In social tango, there is a special connection between partners because it is based on improvised movements. It is a conversation between partners, using the body instead of voice. Argentine tango is based on four pillars: walking, turning, stopping, and embellishments.
The dance is like a puzzle that gets put together different, each time. Individual dancers bring their own styles and embellishments to the dance, which contribute significantly to the excitement and unpredictability of the experience. Even though dancers follow certain conventions, they never quite know what will happen during the dance, leads, follows, embellishments or interpretation of the music.
The surprises possible within the dance are what make the dance so exciting – and, to some, addicting.
It really does take two to tango, because the dance isn’t just about a leader and a follower. both partners have important things to contribute – like all good conversations.
A group class is the most common place for people learn how to dance because it exposes you to lots of different viewpoints on dancing and new material, with the added benefit that you can meet fellow dancers. It’s also great for those who are nervous about dancing, as they are among fellow learners and can take comfort in just being another face in the crowd.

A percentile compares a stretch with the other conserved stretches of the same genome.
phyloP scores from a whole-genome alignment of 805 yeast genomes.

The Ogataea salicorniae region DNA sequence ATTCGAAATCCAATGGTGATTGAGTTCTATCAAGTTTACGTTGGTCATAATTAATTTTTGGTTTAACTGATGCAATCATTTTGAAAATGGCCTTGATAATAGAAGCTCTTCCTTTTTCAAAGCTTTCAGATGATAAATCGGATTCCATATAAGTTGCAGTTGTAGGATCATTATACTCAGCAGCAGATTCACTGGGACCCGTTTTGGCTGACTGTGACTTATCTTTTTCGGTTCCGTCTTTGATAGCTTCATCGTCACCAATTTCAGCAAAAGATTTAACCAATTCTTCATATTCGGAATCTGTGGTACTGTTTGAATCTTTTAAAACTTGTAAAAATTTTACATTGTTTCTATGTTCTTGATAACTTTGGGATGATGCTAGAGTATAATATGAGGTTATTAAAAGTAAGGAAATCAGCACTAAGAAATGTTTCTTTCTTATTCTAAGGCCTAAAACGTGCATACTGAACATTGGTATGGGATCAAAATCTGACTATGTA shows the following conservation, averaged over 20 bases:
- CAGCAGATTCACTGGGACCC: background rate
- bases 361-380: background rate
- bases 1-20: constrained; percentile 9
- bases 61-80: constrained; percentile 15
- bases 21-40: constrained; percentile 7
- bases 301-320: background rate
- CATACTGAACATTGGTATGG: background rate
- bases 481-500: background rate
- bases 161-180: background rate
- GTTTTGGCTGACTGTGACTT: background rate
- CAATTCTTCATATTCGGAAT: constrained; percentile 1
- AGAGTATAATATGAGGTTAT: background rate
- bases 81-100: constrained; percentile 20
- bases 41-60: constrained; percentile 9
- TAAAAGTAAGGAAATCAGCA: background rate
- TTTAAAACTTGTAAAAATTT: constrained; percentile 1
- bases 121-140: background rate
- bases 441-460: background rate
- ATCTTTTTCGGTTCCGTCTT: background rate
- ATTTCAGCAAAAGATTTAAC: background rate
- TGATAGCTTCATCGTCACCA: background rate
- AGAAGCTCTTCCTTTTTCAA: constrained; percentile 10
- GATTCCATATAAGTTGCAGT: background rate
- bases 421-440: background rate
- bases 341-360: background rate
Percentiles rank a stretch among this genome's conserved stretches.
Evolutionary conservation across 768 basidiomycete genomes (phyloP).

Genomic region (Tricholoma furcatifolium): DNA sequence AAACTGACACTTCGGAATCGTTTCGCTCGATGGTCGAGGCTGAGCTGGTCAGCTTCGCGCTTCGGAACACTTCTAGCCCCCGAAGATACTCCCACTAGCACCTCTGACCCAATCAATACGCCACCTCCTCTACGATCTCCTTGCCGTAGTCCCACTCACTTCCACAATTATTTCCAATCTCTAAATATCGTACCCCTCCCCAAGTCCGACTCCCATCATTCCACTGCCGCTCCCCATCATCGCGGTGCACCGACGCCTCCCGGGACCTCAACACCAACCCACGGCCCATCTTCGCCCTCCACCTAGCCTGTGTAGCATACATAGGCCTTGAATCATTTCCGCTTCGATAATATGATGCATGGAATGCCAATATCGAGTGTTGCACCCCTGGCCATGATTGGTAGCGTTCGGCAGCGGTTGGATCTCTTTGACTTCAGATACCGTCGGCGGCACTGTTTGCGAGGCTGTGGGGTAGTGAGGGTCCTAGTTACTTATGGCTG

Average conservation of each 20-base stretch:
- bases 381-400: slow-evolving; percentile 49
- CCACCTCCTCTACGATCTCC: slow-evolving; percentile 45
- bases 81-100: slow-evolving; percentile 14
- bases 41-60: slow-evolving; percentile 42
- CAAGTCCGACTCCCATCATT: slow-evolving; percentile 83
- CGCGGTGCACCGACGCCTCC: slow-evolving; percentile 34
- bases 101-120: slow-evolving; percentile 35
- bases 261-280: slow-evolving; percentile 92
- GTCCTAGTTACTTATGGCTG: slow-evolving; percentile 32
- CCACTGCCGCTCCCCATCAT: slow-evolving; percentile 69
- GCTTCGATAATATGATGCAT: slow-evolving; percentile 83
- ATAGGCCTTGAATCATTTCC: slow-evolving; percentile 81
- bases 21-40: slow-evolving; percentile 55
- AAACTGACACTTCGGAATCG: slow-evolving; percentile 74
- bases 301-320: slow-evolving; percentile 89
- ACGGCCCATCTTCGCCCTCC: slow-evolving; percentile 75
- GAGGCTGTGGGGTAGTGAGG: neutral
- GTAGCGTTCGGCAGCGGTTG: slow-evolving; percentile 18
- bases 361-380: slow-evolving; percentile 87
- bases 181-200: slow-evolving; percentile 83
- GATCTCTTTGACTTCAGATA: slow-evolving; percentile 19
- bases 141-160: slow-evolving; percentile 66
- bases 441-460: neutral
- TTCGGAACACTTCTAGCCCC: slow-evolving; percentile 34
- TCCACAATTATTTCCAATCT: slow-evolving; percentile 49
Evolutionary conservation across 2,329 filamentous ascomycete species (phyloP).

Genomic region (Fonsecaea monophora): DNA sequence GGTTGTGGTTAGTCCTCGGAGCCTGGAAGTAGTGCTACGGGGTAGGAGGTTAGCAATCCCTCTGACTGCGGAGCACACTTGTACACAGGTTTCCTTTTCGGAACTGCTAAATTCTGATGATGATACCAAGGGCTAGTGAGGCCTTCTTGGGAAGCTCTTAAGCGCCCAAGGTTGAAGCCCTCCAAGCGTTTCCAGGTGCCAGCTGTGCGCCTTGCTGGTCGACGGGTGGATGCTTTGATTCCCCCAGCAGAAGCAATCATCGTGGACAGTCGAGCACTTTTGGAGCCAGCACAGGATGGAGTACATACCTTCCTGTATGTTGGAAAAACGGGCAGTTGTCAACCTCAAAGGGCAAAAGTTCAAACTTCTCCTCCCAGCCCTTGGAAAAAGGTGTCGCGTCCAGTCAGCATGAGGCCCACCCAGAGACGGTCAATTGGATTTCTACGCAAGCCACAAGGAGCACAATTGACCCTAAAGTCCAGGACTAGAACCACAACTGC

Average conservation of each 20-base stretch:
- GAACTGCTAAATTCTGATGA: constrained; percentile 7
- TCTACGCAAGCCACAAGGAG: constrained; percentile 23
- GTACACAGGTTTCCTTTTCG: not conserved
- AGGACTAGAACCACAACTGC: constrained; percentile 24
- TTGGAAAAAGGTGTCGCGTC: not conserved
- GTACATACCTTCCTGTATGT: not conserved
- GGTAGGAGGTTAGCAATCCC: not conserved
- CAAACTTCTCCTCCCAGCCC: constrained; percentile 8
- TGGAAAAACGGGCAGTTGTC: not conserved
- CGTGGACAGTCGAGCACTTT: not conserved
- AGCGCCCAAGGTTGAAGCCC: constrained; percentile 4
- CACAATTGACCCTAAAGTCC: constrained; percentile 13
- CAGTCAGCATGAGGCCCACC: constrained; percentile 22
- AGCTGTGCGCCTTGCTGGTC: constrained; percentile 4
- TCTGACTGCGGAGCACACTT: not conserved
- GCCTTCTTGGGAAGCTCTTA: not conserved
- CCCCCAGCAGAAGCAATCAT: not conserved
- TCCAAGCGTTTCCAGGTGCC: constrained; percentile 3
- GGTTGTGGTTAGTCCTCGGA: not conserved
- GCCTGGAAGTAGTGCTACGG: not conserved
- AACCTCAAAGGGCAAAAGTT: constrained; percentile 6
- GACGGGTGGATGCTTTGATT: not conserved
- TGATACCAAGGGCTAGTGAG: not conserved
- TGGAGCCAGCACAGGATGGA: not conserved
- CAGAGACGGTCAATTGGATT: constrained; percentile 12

Many instructors have different ways of thinking about things and different ways of doing things. So, you might like some of your local scene’s teachers better than others and it might take a little shopping to find your favorites.
Also, different teachers will sometimes give contradictory advice. Some advice is better than others. Some is equal, but different. So, start from the beginning to think for yourself. Take classes, take notes, try out what instructors are asking and decide for yourself what you like best of all and, if something doesn’t sound right, investigate.
Finally, use classes for all their benefits, not just instruction. Meet people, hang out with them between classes, ask your partners in the rotation for feedback on how your dancing is feeling,or ask one of your fellow students to help you practice the material if you have a few minutes free after class.